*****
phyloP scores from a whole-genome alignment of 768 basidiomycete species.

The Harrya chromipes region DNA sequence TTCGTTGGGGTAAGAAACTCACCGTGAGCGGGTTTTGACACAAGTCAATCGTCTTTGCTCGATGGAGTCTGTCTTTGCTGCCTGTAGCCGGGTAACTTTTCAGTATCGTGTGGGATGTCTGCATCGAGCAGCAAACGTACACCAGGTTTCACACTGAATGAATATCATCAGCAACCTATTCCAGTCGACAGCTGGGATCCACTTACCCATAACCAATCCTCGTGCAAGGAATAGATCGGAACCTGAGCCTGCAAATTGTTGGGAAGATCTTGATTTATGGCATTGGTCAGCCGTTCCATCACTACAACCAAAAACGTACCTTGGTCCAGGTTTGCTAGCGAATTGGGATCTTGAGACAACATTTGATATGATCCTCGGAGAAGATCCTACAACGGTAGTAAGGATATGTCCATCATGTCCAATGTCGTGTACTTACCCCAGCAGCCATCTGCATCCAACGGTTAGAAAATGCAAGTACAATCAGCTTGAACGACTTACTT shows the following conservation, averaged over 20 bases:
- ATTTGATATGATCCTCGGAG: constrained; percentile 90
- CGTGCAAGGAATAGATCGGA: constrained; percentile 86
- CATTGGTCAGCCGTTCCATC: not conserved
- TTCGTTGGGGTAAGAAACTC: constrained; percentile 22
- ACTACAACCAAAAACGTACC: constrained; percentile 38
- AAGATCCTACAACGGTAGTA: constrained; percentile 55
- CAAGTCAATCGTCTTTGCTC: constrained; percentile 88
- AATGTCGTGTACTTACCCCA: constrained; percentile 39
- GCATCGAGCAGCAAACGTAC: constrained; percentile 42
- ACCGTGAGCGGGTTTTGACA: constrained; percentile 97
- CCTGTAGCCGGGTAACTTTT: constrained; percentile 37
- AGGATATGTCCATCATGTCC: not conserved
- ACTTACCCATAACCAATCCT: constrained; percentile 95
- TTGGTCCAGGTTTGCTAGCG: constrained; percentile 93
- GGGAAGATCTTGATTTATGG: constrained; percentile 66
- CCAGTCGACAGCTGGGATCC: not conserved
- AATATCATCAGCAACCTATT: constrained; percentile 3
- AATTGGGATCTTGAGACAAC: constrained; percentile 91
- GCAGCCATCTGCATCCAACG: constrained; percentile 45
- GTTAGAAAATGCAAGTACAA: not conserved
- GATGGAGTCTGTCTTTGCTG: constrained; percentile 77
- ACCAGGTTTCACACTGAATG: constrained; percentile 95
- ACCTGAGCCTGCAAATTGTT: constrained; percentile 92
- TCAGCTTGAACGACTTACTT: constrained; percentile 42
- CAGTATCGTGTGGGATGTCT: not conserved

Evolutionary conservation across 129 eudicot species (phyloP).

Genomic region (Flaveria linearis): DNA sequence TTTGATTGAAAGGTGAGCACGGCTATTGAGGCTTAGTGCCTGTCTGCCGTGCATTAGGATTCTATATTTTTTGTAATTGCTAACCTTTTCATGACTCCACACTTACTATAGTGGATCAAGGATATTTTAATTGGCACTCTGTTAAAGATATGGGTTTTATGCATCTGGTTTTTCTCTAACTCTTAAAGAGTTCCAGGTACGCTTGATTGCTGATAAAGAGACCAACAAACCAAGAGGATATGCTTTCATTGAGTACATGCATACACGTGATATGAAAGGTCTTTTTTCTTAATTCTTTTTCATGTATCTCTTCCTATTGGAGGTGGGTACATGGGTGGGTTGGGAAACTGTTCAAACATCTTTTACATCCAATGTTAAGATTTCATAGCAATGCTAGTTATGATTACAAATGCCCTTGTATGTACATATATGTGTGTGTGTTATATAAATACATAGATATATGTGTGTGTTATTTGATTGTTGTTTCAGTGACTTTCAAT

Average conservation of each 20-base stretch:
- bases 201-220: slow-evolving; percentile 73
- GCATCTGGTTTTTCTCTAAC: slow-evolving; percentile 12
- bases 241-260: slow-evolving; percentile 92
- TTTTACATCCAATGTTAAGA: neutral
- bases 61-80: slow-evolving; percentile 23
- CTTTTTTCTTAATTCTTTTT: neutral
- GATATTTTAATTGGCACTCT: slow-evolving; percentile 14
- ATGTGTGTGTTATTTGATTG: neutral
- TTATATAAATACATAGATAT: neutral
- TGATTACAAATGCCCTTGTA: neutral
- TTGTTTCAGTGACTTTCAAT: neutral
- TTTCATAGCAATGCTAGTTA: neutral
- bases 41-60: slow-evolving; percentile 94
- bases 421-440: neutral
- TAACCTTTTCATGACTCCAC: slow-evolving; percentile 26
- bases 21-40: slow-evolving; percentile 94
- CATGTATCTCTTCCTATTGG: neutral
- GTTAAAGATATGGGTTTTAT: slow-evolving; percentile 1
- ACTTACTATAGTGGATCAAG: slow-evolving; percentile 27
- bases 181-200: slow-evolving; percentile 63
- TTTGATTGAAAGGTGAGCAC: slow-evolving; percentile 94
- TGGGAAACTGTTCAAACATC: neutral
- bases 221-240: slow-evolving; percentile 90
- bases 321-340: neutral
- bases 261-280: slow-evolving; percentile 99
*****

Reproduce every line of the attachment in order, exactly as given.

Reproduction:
phyloP scores from a whole-genome alignment of 768 basidiomycete species.

The Harrya chromipes region DNA sequence TTCGTTGGGGTAAGAAACTCACCGTGAGCGGGTTTTGACACAAGTCAATCGTCTTTGCTCGATGGAGTCTGTCTTTGCTGCCTGTAGCCGGGTAACTTTTCAGTATCGTGTGGGATGTCTGCATCGAGCAGCAAACGTACACCAGGTTTCACACTGAATGAATATCATCAGCAACCTATTCCAGTCGACAGCTGGGATCCACTTACCCATAACCAATCCTCGTGCAAGGAATAGATCGGAACCTGAGCCTGCAAATTGTTGGGAAGATCTTGATTTATGGCATTGGTCAGCCGTTCCATCACTACAACCAAAAACGTACCTTGGTCCAGGTTTGCTAGCGAATTGGGATCTTGAGACAACATTTGATATGATCCTCGGAGAAGATCCTACAACGGTAGTAAGGATATGTCCATCATGTCCAATGTCGTGTACTTACCCCAGCAGCCATCTGCATCCAACGGTTAGAAAATGCAAGTACAATCAGCTTGAACGACTTACTT shows the following conservation, averaged over 20 bases:
- ATTTGATATGATCCTCGGAG: constrained; percentile 90
- CGTGCAAGGAATAGATCGGA: constrained; percentile 86
- CATTGGTCAGCCGTTCCATC: not conserved
- TTCGTTGGGGTAAGAAACTC: constrained; percentile 22
- ACTACAACCAAAAACGTACC: constrained; percentile 38
- AAGATCCTACAACGGTAGTA: constrained; percentile 55
- CAAGTCAATCGTCTTTGCTC: constrained; percentile 88
- AATGTCGTGTACTTACCCCA: constrained; percentile 39
- GCATCGAGCAGCAAACGTAC: constrained; percentile 42
- ACCGTGAGCGGGTTTTGACA: constrained; percentile 97
- CCTGTAGCCGGGTAACTTTT: constrained; percentile 37
- AGGATATGTCCATCATGTCC: not conserved
- ACTTACCCATAACCAATCCT: constrained; percentile 95
- TTGGTCCAGGTTTGCTAGCG: constrained; percentile 93
- GGGAAGATCTTGATTTATGG: constrained; percentile 66
- CCAGTCGACAGCTGGGATCC: not conserved
- AATATCATCAGCAACCTATT: constrained; percentile 3
- AATTGGGATCTTGAGACAAC: constrained; percentile 91
- GCAGCCATCTGCATCCAACG: constrained; percentile 45
- GTTAGAAAATGCAAGTACAA: not conserved
- GATGGAGTCTGTCTTTGCTG: constrained; percentile 77
- ACCAGGTTTCACACTGAATG: constrained; percentile 95
- ACCTGAGCCTGCAAATTGTT: constrained; percentile 92
- TCAGCTTGAACGACTTACTT: constrained; percentile 42
- CAGTATCGTGTGGGATGTCT: not conserved

Evolutionary conservation across 129 eudicot species (phyloP).

Genomic region (Flaveria linearis): DNA sequence TTTGATTGAAAGGTGAGCACGGCTATTGAGGCTTAGTGCCTGTCTGCCGTGCATTAGGATTCTATATTTTTTGTAATTGCTAACCTTTTCATGACTCCACACTTACTATAGTGGATCAAGGATATTTTAATTGGCACTCTGTTAAAGATATGGGTTTTATGCATCTGGTTTTTCTCTAACTCTTAAAGAGTTCCAGGTACGCTTGATTGCTGATAAAGAGACCAACAAACCAAGAGGATATGCTTTCATTGAGTACATGCATACACGTGATATGAAAGGTCTTTTTTCTTAATTCTTTTTCATGTATCTCTTCCTATTGGAGGTGGGTACATGGGTGGGTTGGGAAACTGTTCAAACATCTTTTACATCCAATGTTAAGATTTCATAGCAATGCTAGTTATGATTACAAATGCCCTTGTATGTACATATATGTGTGTGTGTTATATAAATACATAGATATATGTGTGTGTTATTTGATTGTTGTTTCAGTGACTTTCAAT

Average conservation of each 20-base stretch:
- bases 201-220: slow-evolving; percentile 73
- GCATCTGGTTTTTCTCTAAC: slow-evolving; percentile 12
- bases 241-260: slow-evolving; percentile 92
- TTTTACATCCAATGTTAAGA: neutral
- bases 61-80: slow-evolving; percentile 23
- CTTTTTTCTTAATTCTTTTT: neutral
- GATATTTTAATTGGCACTCT: slow-evolving; percentile 14
- ATGTGTGTGTTATTTGATTG: neutral
- TTATATAAATACATAGATAT: neutral
- TGATTACAAATGCCCTTGTA: neutral
- TTGTTTCAGTGACTTTCAAT: neutral
- TTTCATAGCAATGCTAGTTA: neutral
- bases 41-60: slow-evolving; percentile 94
- bases 421-440: neutral
- TAACCTTTTCATGACTCCAC: slow-evolving; percentile 26
- bases 21-40: slow-evolving; percentile 94
- CATGTATCTCTTCCTATTGG: neutral
- GTTAAAGATATGGGTTTTAT: slow-evolving; percentile 1
- ACTTACTATAGTGGATCAAG: slow-evolving; percentile 27
- bases 181-200: slow-evolving; percentile 63
- TTTGATTGAAAGGTGAGCAC: slow-evolving; percentile 94
- TGGGAAACTGTTCAAACATC: neutral
- bases 221-240: slow-evolving; percentile 90
- bases 321-340: neutral
- bases 261-280: slow-evolving; percentile 99